Companies’ Climate Risks Are Often Unknown. Here’s How One Opened Up.

Source: By Russell Gold, Wall Street Journal • Posted: Monday, March 15, 2021

Hewlett Packard Enterprise moved operations after Hurricane Harvey, and shared its estimates of potential climate-related costs in securities filings

Hewlett Packard Enterprise’s offices in Houston during Hurricane Harvey in 2017. Photo: Hewlett Packard Enterprise

When Hurricane Harvey stalled over Houston and dumped about 3 feet of rain in 2017, Hewlett Packard Enterprise Co. ’s largest campus was heavily flooded. Its global data center was inundated, along with buildings where the tech company’s servers and data-storage gear were assembled.

After the floodwaters receded, Chief Executive Antonio Neri, then the company’s newly appointed president, toured the facility where diesel generators ran machinery drying out rooms to prevent mold. Two months later, HPE announced it was moving all manufacturing operations out of the Houston area to locations less exposed to extreme weather.

HPE also did something few companies do: It disclosed what it said were climate-related risks to its investors.

More companies may soon be required to make more substantive climate disclosures amid growing pressure from investors and from regulators for businesses to think more about the future physical impact of changing climate patterns.

Under the Biden administration, the Securities and Exchange Commission is expected to issue rules compelling companies to do a better job of disclosing their climate-related risks.

Such disclosures pose difficult questions for companies. What is a climate risk versus a normal extreme-weather risk? The Houston region has always been prone to heavy flooding and hurricanes, for example, though some scientific research has begun to link higher ocean water temperatures with increased storm intensity.

Mr. Neri, who became HPE’s CEO in February 2018, said HPE decided to do more to estimate its potential exposure to build trust with investors.

“This was a wake-up call to force us to think much more broadly” about the risks HPE faced, Mr. Neri recalled recently. The company said it has spent the past 3½ years identifying existing and future vulnerabilities.

Companies are required to inform investors about all material risks they face, but the climate is often addressed in generalities. The current SEC guidance on climate disclosure is more than a decade old and focuses on the potential impact of regulations and international accords. The acting SEC chair has promised to re-examine this issue and update the guidance.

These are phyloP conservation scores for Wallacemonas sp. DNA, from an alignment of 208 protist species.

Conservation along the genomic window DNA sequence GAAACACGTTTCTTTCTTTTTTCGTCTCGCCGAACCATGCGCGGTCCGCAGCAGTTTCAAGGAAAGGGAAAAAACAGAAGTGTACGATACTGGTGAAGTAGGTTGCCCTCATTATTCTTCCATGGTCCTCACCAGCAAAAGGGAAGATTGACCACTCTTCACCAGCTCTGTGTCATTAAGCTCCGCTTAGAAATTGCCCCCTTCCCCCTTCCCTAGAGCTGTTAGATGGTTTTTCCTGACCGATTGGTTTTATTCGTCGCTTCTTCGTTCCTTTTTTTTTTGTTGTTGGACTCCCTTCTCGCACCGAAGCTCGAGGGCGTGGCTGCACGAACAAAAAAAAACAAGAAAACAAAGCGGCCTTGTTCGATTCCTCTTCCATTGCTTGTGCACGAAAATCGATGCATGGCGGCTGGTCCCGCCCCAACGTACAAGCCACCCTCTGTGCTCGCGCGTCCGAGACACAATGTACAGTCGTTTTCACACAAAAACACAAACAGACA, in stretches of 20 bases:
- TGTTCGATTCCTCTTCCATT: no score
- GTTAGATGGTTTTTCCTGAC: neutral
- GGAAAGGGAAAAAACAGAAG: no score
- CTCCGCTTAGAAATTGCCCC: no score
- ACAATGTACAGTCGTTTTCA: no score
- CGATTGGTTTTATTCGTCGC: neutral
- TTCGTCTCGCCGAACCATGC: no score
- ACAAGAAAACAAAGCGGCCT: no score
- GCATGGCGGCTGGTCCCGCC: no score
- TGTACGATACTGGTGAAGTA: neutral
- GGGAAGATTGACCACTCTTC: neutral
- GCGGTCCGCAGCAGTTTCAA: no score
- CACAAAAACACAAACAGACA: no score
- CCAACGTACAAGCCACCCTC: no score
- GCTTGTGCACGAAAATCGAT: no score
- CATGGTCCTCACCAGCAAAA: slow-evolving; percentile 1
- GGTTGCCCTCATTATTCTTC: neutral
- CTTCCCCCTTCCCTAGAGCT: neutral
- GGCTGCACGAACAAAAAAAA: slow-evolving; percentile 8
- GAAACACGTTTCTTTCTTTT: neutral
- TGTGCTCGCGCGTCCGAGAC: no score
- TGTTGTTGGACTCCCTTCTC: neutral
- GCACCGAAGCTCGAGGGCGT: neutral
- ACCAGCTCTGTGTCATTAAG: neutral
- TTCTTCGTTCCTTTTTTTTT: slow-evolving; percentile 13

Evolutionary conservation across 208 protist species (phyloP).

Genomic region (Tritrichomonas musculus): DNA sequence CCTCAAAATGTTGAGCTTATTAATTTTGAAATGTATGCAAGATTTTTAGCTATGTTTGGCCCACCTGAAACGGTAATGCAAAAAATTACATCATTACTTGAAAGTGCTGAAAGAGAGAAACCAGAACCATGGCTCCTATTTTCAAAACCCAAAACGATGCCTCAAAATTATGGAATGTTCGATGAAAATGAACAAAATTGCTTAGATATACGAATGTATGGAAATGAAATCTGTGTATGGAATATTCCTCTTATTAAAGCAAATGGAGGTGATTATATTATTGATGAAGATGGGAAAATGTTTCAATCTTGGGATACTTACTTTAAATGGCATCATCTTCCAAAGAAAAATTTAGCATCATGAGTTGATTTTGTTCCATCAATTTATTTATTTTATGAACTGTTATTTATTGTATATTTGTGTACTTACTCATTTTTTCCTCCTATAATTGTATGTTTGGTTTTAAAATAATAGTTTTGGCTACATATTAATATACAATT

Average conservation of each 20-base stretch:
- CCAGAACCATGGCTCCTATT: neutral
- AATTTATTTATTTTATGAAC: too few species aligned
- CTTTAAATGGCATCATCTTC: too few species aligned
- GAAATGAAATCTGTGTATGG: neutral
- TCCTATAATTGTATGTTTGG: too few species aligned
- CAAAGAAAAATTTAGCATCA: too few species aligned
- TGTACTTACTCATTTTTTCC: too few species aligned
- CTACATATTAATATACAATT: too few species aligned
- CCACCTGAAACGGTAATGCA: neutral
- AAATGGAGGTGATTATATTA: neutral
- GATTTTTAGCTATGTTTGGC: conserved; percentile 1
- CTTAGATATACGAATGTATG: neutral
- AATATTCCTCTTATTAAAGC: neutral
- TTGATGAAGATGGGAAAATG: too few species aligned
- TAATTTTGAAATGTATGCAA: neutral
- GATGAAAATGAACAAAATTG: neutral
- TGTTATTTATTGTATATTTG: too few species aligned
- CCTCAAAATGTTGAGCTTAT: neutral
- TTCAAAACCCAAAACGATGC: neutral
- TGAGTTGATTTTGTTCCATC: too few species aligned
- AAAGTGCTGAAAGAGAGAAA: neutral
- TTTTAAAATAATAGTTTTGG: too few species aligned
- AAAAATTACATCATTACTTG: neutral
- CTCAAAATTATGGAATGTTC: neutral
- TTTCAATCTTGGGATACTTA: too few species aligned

“The quality of disclosures is highly uneven and generally lousy,” concluded research published last year by the Hutchins Center on Fiscal and Monetary Policy at the Brookings Institution. The number of companies disclosing climate-change risk has been rising over the past few years, it said, but details were often too vague to help investors determine which companies faced real problems.

“The big blind spot is the physical risk of climate change,” said David Victor, professor at the University of California, San Diego and co-author of the Brookings paper. He added that very few companies disclose specific risks, or what they are doing to mitigate their vulnerabilities.

HPE has taken significant steps to safeguard its operations, and has done more than most to talk to investors about its steps, according to securities experts and a review of corporate disclosures by The Wall Street Journal.

Two months after Hurricane Harvey, HPE announced that it was moving all manufacturing operations out of Houston. Most went to a facility in Chippewa Falls, Wis. The reason cited is that the Midwest location is “less vulnerable to acute physical climate-related risks,” according to an HPE disclosure. Other Houston operations were shifted to Guadalajara, Mexico.